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Free menstrual hygiene products placed in Newcomb bathrooms

Pads and tampons placed in women’s restrooms for two week event

<p>Free menstrual hygiene products were distributed throughout five restrooms in Newcomb Hall.</p>

Free menstrual hygiene products were distributed throughout five restrooms in Newcomb Hall.

In an effort to empower women, foster gender equality and join a national movement, the University’s Student Council and Inter-Sorority Council provided free menstrual hygiene products in five Newcomb Hall bathrooms from March 12 to March 23. The event coordinators hoped to inspire the University administration to make their unprecedented, short-term project into the norm for public women’s restrooms on Grounds.

The event was first developed within Student Council’s Safety and Wellness Committee at the start of the spring 2018 semester. Alex Cintron, a third-year College student and 2018 Student Council President-elect, helped to draw attention to the event’s significance during his campaign. 

Once Zoe Denenberg, third-year College student and president of the ISC, heard about Student Council’s plans, she asked to join forces by providing monetary and advertising support. She said this event could impact all 2,600 female members of the ISC. 

“First and foremost, I hope that this event eases the stress and financial burden of finding menstrual hygiene products,” Denenberg said. “Secondly, I hope this event shows the U.Va. community and the administration the importance of supplying basic necessities for free on Grounds.”

A Facebook event, “Free Menstrual Hygiene Products,” advertises and discusses the importance of the “access to basic necessities on Grounds.” However, in interviews with The Cavalier Daily, some students stated that they were not aware of the event. 

Members of the University’s student body is not the first to suggest free female hygiene. For over 10 years, the University of Minnesota supplied free tampons in each public building on their campus. In 2016, Brown University sparked a national conversation when students and their Student Council convinced their undergraduate student finance board to provide free tampons in all bathrooms, men and women’s, in order to be gender inclusive.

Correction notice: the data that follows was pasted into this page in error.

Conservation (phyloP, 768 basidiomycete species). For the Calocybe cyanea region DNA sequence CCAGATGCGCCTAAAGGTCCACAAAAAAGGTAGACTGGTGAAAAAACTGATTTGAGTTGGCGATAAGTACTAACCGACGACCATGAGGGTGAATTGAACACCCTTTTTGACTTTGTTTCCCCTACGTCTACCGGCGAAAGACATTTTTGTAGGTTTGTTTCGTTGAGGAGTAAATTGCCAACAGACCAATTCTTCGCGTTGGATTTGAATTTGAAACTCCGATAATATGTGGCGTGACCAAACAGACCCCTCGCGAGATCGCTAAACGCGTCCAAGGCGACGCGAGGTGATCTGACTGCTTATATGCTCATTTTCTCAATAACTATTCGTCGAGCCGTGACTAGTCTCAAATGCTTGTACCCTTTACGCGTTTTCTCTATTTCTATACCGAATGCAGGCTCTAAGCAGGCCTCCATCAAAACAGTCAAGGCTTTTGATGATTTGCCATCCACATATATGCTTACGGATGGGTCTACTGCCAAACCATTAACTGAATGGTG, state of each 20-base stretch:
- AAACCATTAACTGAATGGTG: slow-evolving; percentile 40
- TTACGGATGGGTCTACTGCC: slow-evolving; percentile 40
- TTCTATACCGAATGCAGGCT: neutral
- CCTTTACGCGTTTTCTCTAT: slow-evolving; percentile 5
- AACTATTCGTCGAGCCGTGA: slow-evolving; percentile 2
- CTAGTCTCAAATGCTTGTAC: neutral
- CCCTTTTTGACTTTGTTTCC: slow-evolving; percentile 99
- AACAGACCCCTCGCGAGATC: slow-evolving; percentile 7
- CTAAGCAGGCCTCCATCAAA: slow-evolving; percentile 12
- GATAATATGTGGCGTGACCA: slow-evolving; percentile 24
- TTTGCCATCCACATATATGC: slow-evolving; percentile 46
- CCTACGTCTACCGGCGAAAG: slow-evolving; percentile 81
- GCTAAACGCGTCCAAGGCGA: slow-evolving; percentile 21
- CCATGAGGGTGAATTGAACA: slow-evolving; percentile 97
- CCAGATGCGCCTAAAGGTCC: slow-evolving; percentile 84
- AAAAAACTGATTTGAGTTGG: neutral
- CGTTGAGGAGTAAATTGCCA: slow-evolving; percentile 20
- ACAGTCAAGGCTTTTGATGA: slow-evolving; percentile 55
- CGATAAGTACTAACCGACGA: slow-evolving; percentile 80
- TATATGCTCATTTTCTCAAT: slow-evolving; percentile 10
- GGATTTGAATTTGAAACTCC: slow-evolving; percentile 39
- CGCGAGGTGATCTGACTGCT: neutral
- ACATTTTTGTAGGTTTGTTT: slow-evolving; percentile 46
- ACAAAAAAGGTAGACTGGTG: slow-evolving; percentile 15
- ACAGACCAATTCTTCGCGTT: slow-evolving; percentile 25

Since then, over 40 universities have attempted similar policies. Some universities have succeeded with their programs, while others, like Columbia University, have found mixed results and interest within their student body, possibly because of the program’s lack of accessibility and advertising.   

Student Council and ISC used a $400 budget to distribute over 900 pads and 750 tampons within five of the women’s restrooms in Newcomb. Neither of the student-run committees had the funding to sustain the event for more than two weeks. Thus, this event served as a short-term research effort to demonstrate a need within the student body to the University administration.

“I think it’s a long time coming honestly,” second-year College student Caetlin McFadden said. “The same way you can get free condoms just about anywhere on Grounds, a girl should be able to get a free tampon.”

Free condoms are provided by the University’s Elson Student Health Center — they can be obtained at the center and also from resident advisors in on-Grounds housing. McFadden said the free condoms set an example for how the University should treat female hygiene products. 

Shiann Gardner, a fourth-year College student, said this program would be particularly helpful on the days when she forgot to pack extra tampons with her. Megan Leimkuhler, a second-year College student, said she believes the University would be able to provide significant financial aid and send a powerful message if they followed Student Council’s lead. 

“Tampons are expensive,” Leimkuhler said. “This is just a step in the direction of female empowerment. Treating us like equals who have actual bodily needs.”

Prior to the start of the event, Denenberg and Overton said they would measure its success based on how many products were taken each day, and they would consider it a great success if supplies ran out before March 23. 

“With that being said, even if this event only helps one individual by providing menstrual hygiene products, we view that as a success,” Overton said.

After the event finished, University administration and Student Council were asked about the results and their opinions of data and the event, but both have yet to comment. However, Alexandra Dimas, a second-year College student, said she appreciated the event because, during those two weeks, she did not have to worry about carrying extra hygiene products with her in case of emergencies.  

“This time, no awkward exchanges, no having to ask a stranger,” Dimas said. “For the first time, I was able to make a common issue and hassle into an easy situation.”

Currently, there are not any definitive plans for the future of this event. However, the incoming Safety and Wellness Chair and Committee can vote if it would like to continue or advance this initiative.